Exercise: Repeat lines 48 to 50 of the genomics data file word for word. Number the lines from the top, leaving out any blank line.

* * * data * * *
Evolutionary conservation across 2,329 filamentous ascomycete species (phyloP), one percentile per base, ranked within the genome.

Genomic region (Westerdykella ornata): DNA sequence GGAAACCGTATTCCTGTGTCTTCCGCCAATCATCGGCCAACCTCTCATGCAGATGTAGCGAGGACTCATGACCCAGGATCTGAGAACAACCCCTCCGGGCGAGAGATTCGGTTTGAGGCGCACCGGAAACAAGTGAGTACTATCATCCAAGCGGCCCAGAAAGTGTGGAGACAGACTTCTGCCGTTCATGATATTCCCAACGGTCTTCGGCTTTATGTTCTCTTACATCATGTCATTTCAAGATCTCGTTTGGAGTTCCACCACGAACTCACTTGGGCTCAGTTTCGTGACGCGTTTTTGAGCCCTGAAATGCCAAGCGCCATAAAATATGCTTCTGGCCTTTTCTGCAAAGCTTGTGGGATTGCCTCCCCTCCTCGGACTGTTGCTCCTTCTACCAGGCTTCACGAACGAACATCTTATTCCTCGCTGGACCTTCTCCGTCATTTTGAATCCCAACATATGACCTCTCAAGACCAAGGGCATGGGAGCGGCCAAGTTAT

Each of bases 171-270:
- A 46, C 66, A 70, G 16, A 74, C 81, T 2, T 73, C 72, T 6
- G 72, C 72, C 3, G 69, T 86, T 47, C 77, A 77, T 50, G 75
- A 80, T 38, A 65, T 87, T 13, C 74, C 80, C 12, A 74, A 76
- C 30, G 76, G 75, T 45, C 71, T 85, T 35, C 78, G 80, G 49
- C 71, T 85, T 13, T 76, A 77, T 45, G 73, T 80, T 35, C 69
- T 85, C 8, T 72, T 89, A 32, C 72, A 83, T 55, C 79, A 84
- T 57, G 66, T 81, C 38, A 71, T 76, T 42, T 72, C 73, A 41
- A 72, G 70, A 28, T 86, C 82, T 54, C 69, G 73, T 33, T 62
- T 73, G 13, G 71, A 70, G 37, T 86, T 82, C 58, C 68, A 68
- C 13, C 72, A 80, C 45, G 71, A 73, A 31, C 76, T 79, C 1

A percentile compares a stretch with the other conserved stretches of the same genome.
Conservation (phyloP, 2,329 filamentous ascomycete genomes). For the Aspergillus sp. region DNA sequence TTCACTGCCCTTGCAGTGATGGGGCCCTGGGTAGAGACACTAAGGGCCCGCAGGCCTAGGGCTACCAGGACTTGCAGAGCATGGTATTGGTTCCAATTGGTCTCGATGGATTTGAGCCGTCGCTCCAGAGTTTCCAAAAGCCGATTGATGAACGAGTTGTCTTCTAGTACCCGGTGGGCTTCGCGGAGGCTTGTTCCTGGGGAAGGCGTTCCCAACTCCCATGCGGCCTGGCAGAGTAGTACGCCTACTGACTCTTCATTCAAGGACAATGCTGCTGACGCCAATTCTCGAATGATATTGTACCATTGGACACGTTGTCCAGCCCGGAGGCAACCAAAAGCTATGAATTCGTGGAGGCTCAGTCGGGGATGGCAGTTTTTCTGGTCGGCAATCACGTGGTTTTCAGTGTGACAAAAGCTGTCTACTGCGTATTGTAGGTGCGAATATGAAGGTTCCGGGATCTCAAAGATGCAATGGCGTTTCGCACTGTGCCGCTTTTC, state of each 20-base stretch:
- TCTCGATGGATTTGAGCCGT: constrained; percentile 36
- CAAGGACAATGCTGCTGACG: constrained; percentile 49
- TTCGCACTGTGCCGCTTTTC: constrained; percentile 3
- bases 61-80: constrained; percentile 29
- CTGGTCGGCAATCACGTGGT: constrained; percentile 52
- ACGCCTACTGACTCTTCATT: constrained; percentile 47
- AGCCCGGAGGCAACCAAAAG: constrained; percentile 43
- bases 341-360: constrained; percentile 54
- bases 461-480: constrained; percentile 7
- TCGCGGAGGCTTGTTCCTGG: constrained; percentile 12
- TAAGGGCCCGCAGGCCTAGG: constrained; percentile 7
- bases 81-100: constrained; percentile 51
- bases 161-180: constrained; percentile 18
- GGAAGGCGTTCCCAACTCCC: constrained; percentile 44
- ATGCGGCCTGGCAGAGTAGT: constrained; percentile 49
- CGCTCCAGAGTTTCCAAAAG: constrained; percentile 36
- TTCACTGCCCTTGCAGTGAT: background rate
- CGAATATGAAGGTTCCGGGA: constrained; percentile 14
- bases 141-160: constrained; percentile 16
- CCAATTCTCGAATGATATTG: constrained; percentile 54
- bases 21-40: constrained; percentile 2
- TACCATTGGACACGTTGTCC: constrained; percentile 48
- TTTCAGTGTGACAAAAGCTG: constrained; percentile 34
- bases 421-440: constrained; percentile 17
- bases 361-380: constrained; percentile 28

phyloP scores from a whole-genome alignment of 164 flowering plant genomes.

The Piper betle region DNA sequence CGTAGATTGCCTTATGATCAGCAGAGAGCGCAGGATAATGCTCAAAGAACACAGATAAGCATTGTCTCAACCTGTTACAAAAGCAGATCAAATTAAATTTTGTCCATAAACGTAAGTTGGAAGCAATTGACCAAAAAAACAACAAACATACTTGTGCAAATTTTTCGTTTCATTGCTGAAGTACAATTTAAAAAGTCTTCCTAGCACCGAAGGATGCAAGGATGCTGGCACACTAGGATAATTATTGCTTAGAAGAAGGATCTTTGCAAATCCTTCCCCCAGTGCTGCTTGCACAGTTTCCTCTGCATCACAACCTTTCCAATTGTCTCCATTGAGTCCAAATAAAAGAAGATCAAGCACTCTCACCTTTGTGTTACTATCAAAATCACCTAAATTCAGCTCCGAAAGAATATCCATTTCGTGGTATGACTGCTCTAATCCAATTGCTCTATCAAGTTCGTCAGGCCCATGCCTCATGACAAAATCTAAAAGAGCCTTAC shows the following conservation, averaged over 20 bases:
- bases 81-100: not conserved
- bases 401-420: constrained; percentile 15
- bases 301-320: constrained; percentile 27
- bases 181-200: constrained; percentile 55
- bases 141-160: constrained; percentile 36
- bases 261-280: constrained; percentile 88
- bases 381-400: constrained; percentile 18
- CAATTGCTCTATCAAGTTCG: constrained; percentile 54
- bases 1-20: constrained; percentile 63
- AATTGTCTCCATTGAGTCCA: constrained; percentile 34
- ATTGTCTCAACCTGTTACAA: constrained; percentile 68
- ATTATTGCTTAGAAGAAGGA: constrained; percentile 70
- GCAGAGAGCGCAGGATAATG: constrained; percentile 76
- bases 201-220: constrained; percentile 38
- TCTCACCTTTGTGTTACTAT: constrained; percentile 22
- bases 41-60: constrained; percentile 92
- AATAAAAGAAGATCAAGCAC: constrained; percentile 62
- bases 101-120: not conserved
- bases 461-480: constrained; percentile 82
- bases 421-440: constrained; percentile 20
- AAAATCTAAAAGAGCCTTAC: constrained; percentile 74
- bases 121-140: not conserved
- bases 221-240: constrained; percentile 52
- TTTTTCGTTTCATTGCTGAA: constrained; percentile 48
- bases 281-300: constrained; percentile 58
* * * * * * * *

- bases 261-280: constrained; percentile 88
- bases 381-400: constrained; percentile 18
- CAATTGCTCTATCAAGTTCG: constrained; percentile 54